Best in all respects? The Best Things About The 2023 Honda Civic Type R And Why You Should Worry The Volkswagen Golf R, Subaru WRX, and Hyundai i30 N – Car News

Type R is back, baby! Well, roughly – we still have about half a year left before the new generation Honda Civic Type R arrives in Australia, but there’s plenty to get excited about as its local launch date approaches.

As the latest in a long line of hot hatches to wear the Type R badge, Honda’s newest champ has a lot to achieve, but it looks like the Japanese brand is completely out.

Should you be late to place an order for a Volkswagen Golf GTI, Hyundai i30 N or Subaru WRX and save your Champion Honda dollars instead? Here are the top features of Honda’s latest hot hatch to help you decide.

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the car body

Previous Generation FK8 Civic Type R’s GundamThe bodykit-inspired was polarizing to say the least. The exterior was embellished with sharp corners, subtle detailing, and boxy protrusions, while some professed a deep love for transformersWith a sleek design, others weren’t quite ready to put something so open in their driveway.

For the new FL5 Type R, Honda removed the bezels, softened the shifting, and largely cleaned up the styling to give the new Red H champ a more universal appeal. The hood vent and ironing board rear spoiler are visually toned down while the prominent intercooler and triple-exit exhaust are also clear clues about this car’s performance intent, but overall, this R-Type is more mature than its predecessor.


Besides wholesale changes in design language, the new R-Type’s exterior is also significantly wider than the Civic’s culinary hatch it’s based on.

But while the old Type R achieved a similar increase in track width by sticking large fender flares to the rear wheel arches, Honda has gone the extra mile to replace them by producing unique sheet metal seals for the quarter panels and rear doors that build that extra width into the body itself. .

The headboards are a bolt-on part that’s easy to reconfigure for a wider front suspension, but doing the same trick in the back is an expensive exercise. Honda thought it was worth the cost, and with the added thickness around the new R-type punches giving it a purposeful stance—without the visual ugliness of the inlaid fender flares—we think it was definitely money well spent.

More energy

While initial speculation was for the sixth-generation Civic Type R gaining everything from a hybrid powertrain to all-wheel drive and a quick-shift automatic transmission, Honda will instead stick with a tried-but-true 2.0-liter turbo, six-speed manual transmission and a combination Fifth generation front wheel drive. According to Grapevine, this is likely the last ‘pure’ Civic R-type model with FWD, manual transmission, and no electrification.

However, engineers raised the fuse on those devices, extracting 243 kW and 420 Nm according to a Japanese market manual that was sent to the customer in error. Compared to the 228 kW and 400 Nm models offered earlier, that’s a jump of 15 kW and 20 Nm – enough to give you a noticeably stronger boost in the rear. However, one piece of information that will be crucial to the car’s performance has not been disclosed: its weight. Will the new car improve the power-to-weight ratio of 164.1 kW per ton of the old car?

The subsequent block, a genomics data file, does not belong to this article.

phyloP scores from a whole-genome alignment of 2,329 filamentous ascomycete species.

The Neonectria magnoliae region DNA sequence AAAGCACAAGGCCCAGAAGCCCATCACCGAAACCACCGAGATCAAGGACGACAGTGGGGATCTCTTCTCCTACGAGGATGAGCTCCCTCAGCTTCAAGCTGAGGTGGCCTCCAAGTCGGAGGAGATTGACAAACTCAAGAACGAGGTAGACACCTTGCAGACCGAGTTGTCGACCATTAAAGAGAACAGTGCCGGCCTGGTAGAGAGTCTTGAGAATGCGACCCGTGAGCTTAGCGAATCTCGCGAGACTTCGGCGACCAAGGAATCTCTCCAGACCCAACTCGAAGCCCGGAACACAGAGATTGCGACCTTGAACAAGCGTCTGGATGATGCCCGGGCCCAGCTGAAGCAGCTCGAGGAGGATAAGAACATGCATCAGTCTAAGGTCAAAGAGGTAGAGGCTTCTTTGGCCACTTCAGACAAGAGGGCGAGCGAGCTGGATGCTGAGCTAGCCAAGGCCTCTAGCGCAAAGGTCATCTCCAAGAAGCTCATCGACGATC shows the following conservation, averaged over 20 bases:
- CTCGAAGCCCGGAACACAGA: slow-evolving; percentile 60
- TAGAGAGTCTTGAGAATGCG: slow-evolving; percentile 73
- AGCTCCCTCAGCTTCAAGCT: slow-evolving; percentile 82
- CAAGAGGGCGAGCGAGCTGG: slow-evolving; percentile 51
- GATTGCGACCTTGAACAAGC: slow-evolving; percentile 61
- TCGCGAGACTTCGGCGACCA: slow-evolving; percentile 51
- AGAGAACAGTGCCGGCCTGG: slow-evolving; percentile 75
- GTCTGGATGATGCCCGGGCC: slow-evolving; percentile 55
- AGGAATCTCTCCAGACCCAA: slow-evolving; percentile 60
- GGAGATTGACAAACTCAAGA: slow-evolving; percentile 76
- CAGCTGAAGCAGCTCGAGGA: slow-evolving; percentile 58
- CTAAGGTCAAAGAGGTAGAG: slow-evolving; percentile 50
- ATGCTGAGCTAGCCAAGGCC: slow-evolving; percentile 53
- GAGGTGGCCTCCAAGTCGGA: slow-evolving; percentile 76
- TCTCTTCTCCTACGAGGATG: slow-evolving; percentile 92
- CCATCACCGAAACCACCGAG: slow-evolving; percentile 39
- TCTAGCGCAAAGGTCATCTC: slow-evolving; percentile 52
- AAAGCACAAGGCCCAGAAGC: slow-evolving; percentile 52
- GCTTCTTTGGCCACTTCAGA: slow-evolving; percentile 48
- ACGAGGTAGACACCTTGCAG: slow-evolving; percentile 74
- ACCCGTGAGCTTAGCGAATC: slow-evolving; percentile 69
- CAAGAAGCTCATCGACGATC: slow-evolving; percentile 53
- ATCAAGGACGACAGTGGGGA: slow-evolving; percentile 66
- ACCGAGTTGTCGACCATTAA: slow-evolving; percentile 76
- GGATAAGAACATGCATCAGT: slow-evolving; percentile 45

reasonable shoes

The outgoing Civic Type R rolled on 20-inch alloys, but the new model will be equipped with 19-inch wheels instead. Wait, isn’t that a discount? Not for a high-performance car, it isn’t.

While the Twenties may sound great, they come with compromises on ride quality, acceleration, braking and handling, with lower-profile tires offering less rough terrain compliance and more turning mass for a larger tire/tire package that requires more power to accelerate or decelerate, the general rule being that A smaller wheel provides better performance than a larger wheel – provided it fits physically into the brake package, ie.

That’s why the 2023 Civic Type R will be equipped with 19-inch wheels. Another change is an increased tire size to 265 sections of rubber, instead of the 245mm-wide hoops that were fitted to the fifth generation FK8 Civic Type R tires. On contact with the ground, there is more grip to exploit – something that could It sees a significant reduction in type R time from zero to one hundred.

The only confirmed tire compound is the Michelin Pilot Sport 4S – a premium sports car tire that should perform better than the previous car’s Continental Conti Sport Contact 6S – although what we end up with in the Australian market has yet to be announced.

It’s fast

In March of this year, a camouflaged R-Type prototype set a front-wheel-drive record at Japan’s famous Suzuka Circuit – a track famous for its ultra-fast sweeping corners that challenge not only ordinary performance cars, but front drivers in particular.

The new Type R had the fastest lap time of 2:23.12. Given that Japanese racing legend Keiichi Tsuchiya was only able to score 2:25.26 in the FERRARI F40, this should give you some important context about the new Type R’s performance capabilities.

made in Japan

For some, there is no greater hallmark of quality than the “Made in Japan” label. The new car will be manufactured in Japan, marking a significant shift in sourcing the UK-built Civic Type R over the past four generations (the original EK9 and Japan’s only third-generation FD2 are the only exceptions).

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